The Collaborative International Dictionary of English v.0.48:
Scour \Scour\ (skour), v. t. [imp. & p. p. Scoured; p. pr. &
vb. n. Scouring.] [Akin to LG. sch["u]ren, D. schuren,
schueren, G. scheuern, Dan. skure; Sw. skura; all possibly
fr. LL. escurare, fr. L. ex + curare to take care. Cf.
1. To rub hard with something rough, as sand or Bristol
brick, especially for the purpose of cleaning; to clean by
friction; to make clean or bright; to cleanse from grease,
dirt, etc., as articles of dress.
2. To purge; as, to scour a horse.
3. To remove by rubbing or cleansing; to sweep along or off;
to carry away or remove, as by a current of water; --
often with off or away.
[I will] stain my favors in a bloody mask,
Which, washed away, shall scour my shame with it.
4. [Perhaps a different word; cf. OF. escorre, escourre, It.
scorrere, both fr. L. excurrere to run forth. Cf.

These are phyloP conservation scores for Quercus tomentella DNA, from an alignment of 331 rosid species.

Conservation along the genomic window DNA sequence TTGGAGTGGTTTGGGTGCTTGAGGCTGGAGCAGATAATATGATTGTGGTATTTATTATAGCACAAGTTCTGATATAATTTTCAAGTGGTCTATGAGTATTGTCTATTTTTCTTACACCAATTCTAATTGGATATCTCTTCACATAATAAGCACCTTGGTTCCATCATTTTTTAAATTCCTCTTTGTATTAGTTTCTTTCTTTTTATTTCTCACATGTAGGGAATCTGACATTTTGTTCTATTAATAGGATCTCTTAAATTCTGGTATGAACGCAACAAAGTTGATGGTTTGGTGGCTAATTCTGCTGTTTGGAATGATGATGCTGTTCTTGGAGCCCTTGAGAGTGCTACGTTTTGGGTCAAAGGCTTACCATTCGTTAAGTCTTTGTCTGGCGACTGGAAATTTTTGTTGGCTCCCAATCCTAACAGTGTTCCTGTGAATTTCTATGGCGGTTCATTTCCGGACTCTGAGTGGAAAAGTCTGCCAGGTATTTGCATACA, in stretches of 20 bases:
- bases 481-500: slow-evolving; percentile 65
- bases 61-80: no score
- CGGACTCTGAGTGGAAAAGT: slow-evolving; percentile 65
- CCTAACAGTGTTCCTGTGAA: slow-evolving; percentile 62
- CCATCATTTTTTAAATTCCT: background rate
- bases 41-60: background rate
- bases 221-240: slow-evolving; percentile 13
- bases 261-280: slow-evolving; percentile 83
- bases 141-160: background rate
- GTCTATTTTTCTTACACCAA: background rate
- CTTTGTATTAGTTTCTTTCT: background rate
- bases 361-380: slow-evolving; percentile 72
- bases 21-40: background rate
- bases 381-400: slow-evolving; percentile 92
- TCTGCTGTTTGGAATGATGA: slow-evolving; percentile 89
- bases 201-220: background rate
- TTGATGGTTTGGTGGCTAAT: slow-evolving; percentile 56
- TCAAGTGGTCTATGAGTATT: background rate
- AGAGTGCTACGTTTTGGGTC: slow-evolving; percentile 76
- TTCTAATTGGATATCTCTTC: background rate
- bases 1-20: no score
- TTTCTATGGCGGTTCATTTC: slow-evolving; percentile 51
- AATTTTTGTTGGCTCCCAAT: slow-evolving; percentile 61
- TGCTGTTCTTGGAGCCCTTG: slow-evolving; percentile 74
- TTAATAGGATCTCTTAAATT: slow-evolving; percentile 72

Excursion.] To pass swiftly over; to brush along; to
traverse or search thoroughly; as, to scour the coast.
Not so when swift Camilla scours the plain. --Pope.
5. To cleanse or clear, as by a current of water; to flush.
If my neighbor ought to scour a ditch. --Blackstone.
[Webster 1913 Suppl.]
Scouring barrel, a tumbling barrel. See under Tumbling.
Scouring cinder (Metal.), a basic slag, which attacks the
lining of a shaft furnace. --Raymond.
Scouring rush. (Bot.) See Dutch rush, under Dutch.
Scouring stock (Woolen Manuf.), a kind of fulling mill.